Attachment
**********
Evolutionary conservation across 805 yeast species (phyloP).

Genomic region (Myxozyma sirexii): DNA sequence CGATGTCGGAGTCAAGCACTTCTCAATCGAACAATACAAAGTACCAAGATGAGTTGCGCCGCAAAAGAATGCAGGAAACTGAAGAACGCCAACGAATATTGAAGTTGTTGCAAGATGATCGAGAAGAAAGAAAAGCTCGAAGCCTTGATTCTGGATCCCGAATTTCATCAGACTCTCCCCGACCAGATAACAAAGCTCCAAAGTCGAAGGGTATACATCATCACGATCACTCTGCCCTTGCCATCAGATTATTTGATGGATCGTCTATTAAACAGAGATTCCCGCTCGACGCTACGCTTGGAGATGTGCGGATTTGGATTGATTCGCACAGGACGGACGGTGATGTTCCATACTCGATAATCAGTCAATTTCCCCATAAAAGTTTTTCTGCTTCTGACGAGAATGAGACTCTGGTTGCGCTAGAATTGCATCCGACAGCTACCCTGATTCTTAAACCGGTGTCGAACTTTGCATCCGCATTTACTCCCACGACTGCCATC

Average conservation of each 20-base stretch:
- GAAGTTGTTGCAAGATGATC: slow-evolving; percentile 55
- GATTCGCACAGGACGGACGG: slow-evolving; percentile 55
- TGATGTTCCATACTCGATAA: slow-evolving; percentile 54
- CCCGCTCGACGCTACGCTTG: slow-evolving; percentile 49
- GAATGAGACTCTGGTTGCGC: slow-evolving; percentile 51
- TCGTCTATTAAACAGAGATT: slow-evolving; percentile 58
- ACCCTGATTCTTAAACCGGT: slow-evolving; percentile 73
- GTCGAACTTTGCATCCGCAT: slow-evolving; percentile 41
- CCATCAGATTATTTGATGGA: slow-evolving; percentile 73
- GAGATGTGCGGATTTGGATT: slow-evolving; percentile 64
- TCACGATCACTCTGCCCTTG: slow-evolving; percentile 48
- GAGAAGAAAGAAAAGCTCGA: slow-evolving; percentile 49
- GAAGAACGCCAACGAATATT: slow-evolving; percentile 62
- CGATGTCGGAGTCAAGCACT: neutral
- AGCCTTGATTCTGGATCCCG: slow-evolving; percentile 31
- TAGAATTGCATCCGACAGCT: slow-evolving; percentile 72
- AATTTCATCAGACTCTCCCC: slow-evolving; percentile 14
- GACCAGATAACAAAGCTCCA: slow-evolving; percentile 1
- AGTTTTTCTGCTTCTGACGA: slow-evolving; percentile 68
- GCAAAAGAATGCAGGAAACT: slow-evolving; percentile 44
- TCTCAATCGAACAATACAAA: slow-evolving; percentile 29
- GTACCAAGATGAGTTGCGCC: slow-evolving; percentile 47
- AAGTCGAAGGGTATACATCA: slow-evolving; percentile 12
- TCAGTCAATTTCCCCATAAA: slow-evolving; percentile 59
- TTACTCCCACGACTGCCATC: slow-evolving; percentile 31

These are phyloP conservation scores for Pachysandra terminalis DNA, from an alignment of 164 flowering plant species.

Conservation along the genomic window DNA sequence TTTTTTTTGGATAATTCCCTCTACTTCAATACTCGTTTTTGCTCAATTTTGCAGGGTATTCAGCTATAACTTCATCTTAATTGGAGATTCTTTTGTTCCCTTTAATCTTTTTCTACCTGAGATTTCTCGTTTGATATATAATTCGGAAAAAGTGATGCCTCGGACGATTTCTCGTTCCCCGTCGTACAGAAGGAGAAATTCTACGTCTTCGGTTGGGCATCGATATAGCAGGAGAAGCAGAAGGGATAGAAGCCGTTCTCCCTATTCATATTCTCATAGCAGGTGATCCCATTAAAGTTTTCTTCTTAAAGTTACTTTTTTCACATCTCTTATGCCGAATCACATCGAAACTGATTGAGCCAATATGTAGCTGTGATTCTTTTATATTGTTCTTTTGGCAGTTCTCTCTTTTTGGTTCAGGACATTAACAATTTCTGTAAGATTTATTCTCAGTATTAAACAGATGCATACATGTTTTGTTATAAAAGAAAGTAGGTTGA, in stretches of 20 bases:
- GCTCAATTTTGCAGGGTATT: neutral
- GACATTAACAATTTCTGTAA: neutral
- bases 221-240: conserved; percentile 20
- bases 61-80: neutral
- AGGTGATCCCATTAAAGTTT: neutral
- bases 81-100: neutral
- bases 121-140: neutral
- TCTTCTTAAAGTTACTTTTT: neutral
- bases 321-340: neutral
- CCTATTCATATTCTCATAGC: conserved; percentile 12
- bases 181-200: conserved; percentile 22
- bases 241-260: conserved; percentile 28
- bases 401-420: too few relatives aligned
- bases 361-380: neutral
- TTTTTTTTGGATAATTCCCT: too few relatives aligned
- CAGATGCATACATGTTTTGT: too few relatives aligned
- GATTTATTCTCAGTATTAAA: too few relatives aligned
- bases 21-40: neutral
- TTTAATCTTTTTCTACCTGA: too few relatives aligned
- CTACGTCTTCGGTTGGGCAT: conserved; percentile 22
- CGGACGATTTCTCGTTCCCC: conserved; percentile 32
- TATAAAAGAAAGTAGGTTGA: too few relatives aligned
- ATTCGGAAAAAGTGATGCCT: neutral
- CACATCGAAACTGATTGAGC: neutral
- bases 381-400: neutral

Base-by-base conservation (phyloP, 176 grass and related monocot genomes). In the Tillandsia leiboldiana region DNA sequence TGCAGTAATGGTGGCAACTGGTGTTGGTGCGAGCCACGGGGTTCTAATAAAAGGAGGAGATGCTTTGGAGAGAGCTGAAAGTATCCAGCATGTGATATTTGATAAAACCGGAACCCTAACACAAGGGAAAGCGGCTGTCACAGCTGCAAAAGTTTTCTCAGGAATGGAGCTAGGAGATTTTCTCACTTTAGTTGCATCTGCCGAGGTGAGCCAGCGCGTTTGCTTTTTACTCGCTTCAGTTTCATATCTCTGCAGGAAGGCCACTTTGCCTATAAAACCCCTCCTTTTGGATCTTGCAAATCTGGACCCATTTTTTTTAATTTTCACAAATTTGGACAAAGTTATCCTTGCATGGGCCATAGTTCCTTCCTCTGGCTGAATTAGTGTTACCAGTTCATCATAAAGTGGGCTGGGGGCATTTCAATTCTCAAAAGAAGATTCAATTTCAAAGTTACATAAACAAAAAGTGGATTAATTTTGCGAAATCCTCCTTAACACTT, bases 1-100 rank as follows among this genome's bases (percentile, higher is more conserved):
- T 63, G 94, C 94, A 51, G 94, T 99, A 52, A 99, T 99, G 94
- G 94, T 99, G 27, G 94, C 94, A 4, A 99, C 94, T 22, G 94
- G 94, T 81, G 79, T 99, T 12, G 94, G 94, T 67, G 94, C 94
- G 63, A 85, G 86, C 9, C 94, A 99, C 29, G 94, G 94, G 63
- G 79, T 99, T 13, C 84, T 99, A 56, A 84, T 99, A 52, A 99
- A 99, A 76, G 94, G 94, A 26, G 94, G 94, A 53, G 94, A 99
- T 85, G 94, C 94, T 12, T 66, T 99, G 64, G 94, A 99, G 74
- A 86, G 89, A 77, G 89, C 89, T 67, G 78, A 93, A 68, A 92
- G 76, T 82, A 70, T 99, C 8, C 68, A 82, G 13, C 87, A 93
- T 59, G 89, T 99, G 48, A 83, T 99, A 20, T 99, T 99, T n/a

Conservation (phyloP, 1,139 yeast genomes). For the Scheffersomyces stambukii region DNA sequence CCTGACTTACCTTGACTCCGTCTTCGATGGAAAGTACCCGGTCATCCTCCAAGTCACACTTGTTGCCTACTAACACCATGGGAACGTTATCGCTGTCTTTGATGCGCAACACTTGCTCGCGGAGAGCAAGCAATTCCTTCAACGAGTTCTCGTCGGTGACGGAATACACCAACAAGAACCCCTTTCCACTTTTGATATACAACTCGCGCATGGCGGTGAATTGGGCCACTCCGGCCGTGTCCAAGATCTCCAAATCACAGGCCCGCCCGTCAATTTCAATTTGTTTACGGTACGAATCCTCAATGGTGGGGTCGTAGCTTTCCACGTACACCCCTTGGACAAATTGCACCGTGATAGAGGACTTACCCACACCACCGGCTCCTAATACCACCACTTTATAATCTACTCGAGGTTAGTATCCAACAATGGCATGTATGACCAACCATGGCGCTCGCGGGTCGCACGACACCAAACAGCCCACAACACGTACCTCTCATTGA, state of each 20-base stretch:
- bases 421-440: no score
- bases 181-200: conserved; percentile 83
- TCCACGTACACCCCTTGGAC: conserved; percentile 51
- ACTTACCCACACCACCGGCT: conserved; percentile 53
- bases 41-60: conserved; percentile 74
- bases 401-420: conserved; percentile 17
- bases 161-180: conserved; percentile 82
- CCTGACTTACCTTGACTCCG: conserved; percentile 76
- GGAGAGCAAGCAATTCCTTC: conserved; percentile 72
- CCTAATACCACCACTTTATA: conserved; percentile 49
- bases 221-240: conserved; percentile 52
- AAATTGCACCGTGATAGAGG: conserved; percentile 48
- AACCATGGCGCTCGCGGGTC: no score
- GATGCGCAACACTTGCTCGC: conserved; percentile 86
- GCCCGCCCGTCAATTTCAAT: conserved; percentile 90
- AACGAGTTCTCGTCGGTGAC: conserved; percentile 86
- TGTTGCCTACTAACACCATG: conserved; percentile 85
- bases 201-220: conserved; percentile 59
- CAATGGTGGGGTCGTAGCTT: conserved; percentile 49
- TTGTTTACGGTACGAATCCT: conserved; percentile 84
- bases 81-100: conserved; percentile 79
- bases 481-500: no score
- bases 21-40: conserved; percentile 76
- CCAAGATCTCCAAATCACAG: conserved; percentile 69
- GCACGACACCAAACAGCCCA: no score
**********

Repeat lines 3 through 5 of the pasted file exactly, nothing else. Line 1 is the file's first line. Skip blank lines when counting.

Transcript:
Average conservation of each 20-base stretch:
- GAAGTTGTTGCAAGATGATC: slow-evolving; percentile 55
- GATTCGCACAGGACGGACGG: slow-evolving; percentile 55